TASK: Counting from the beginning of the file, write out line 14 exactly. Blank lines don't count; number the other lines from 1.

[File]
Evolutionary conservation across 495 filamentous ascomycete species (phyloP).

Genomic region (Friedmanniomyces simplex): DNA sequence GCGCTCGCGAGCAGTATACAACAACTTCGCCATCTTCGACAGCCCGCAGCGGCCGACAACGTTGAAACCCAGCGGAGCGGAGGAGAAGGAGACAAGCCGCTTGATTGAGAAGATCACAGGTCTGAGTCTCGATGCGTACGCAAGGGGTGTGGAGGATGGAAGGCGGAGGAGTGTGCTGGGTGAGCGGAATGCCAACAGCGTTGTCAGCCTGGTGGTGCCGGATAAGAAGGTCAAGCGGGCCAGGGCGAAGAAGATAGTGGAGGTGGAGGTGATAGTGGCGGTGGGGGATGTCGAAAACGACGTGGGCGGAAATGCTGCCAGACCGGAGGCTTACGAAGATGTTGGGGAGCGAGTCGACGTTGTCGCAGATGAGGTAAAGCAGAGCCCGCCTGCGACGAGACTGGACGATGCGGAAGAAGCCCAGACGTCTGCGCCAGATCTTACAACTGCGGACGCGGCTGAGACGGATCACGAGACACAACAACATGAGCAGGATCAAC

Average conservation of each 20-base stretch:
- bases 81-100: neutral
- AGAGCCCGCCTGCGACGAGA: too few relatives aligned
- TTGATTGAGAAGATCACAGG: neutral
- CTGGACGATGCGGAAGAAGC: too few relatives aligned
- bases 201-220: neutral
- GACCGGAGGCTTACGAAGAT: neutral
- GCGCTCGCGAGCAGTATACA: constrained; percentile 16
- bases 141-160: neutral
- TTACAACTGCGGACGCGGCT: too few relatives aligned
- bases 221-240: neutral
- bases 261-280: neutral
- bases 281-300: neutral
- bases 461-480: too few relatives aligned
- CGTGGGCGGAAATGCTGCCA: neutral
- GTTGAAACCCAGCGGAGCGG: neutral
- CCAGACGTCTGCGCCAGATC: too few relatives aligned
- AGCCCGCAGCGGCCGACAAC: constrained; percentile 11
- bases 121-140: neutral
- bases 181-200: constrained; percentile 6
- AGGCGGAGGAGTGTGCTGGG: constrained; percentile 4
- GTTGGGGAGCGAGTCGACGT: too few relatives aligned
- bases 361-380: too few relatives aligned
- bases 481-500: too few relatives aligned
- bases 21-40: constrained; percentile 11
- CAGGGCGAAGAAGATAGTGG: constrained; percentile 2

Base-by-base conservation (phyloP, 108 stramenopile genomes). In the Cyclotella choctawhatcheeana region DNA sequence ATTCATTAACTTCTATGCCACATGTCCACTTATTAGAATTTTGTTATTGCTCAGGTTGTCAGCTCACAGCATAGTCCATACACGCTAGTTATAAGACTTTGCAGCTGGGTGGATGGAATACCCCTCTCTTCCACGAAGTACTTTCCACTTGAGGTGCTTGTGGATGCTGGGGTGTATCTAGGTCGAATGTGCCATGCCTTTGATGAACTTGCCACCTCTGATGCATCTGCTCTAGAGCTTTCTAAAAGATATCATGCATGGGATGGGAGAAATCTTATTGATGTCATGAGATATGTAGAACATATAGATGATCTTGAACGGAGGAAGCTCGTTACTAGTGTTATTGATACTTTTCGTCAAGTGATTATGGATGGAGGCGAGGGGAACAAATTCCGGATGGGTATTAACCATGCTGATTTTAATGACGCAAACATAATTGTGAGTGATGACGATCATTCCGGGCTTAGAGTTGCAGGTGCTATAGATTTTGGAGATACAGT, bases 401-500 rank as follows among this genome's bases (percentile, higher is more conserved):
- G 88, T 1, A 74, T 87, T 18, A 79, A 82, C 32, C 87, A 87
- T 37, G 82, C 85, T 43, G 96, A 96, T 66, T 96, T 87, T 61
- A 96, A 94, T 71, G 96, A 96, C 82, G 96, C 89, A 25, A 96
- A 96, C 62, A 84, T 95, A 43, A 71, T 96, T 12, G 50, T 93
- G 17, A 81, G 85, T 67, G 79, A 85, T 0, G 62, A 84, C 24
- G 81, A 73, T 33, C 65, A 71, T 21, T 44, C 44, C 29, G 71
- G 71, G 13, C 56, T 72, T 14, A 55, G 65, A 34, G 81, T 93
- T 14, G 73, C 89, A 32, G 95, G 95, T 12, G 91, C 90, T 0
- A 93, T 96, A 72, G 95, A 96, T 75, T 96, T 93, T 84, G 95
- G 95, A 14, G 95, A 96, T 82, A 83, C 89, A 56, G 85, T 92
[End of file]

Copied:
- bases 261-280: neutral